Spaghetti All'amatriciana

    35 minutes

    Spaghetti all'amatriciana is one of the most iconic Roman dishes. The traditional recipe calls for guanciale, a sort of bacon that comes from the fat around the pig's cheek. In a pinch you can replace it with smoked pancetta or bacon.

    2 people made this

    Serves: 4 

    • 200g guanciale, cut into strips
    • 4 tablespoons extra virgin olive oil
    • 1 onion, finely diced
    • 1 red chilli, diced
    • 500g tinned whole plum tomatoes
    • 400g spaghetti
    • 150g grated Pecorino Romano cheese

    Preparation:5min  ›  Cook:30min  ›  Ready in:35min 

    1. In a large frying pan, cook the guanciale in the olive oil for 5 minutes. Add onion and chilli then cook for 10 minutes over medium heat.
    2. Roughly chop the tomatoes then add to the pan. Cook 20 minutes over medium heat, uncovered.
    3. In the meantime, cook spaghetti in plenty of salted water until "al dente", or according to the time listed on the packet.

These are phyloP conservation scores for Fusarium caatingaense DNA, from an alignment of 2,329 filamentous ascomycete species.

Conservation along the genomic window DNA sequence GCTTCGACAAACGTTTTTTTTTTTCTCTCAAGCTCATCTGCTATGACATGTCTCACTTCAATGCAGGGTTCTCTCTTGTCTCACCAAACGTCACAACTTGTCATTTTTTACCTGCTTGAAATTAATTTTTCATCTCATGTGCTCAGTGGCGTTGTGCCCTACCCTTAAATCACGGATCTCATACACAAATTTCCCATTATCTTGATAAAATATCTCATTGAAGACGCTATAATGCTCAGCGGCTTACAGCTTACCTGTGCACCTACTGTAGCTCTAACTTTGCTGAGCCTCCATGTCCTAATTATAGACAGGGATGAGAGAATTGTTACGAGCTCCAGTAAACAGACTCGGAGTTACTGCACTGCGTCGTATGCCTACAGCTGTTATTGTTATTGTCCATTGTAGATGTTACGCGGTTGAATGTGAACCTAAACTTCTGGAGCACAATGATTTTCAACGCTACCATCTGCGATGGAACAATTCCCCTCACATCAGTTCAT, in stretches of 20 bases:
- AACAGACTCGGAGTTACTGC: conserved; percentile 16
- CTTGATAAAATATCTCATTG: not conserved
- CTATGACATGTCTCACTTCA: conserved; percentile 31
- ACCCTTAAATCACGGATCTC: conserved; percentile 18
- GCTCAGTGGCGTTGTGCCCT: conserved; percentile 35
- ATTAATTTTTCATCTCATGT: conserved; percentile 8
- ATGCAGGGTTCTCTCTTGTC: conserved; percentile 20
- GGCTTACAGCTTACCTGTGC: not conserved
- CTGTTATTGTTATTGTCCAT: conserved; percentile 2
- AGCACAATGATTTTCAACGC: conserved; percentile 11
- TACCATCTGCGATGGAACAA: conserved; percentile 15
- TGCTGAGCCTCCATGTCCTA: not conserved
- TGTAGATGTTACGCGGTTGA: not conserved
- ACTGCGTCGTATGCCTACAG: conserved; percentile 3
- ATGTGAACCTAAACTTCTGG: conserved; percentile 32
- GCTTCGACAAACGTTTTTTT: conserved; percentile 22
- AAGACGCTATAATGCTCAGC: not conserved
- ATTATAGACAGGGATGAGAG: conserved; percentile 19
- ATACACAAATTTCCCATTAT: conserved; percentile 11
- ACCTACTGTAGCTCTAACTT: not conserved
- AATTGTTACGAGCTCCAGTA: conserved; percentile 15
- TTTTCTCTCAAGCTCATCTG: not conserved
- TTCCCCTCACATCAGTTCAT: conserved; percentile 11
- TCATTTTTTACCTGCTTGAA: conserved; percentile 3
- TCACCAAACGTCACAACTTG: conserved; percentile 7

4. Drain pasta and add to the sauce in the pan. Stir and cook few seconds, just to mix pasta and sauce.
    5. Serve each portion with a generous sprinkle of Pecorino cheese.


    Guanciale is a bacon like product that is made from the cheek rather than the belly. You can substitute the guanciale with pancetta or smoked bacon if you can't find the real thing.

    Pasta Tips

    A few tips to perfectly cook pasta, as Italians would do: use a large amount of water, around 1L per 100g of pasta; add the pasta only when the water is boiling, stir, then bring back to the boil, stirring from time to time. Cook 1 minute less than the time suggested on the packet; drain and reserve some of the cooking water. Add the pasta to the sauce and finish cooking, adding some of the reserved water as needed. Serve straightaway! Also, never rinse pasta, you'll lose the starch needed to keep it moist.

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    Reviews in English (2)


    People that eat pork are very sick people. Pork is so close to eating human flesh.  -  05 Jun 2018  (Review from Allrecipes USA and Canada)


    Classic. I added a splash of red wine vinegar at the very end. It's an old Roman secret. Thank you for the recipe.  -  27 Jun 2017  (Review from Allrecipes USA and Canada)